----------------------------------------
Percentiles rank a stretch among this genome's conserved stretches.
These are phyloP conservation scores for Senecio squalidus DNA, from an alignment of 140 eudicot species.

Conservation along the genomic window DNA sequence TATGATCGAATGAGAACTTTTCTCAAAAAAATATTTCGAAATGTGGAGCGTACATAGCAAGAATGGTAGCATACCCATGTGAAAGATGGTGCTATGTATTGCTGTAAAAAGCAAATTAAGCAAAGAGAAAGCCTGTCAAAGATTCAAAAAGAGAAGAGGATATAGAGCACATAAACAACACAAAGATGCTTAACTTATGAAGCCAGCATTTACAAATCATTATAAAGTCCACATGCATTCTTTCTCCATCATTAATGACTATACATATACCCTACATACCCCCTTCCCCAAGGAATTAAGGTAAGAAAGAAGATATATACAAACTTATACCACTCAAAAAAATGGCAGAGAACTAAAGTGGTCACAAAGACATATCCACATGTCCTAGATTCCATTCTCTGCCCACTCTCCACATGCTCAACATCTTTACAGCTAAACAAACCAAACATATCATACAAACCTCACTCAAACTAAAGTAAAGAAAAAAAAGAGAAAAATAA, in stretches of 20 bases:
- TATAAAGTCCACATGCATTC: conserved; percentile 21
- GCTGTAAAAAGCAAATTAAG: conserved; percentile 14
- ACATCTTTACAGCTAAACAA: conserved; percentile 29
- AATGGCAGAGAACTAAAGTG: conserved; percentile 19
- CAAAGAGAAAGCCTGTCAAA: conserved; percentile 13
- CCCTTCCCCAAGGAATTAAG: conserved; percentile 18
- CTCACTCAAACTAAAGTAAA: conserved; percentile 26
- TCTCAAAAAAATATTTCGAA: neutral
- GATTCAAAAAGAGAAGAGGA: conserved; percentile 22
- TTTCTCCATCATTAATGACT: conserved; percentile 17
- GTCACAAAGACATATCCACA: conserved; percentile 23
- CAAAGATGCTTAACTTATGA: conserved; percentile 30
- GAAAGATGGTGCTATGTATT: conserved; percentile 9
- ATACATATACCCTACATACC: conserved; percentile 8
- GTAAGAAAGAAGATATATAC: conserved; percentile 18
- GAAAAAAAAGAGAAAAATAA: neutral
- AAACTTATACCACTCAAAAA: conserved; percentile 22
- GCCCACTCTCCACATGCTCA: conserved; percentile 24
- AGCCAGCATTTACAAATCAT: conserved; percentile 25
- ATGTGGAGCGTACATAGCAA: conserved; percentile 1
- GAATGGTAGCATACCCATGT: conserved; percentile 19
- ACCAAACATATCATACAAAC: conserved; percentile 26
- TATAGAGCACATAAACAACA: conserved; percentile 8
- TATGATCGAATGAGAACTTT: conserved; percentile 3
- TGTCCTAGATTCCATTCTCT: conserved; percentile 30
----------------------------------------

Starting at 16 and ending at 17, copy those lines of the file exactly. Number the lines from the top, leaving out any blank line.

- GAAAGATGGTGCTATGTATT: conserved; percentile 9
- ATACATATACCCTACATACC: conserved; percentile 8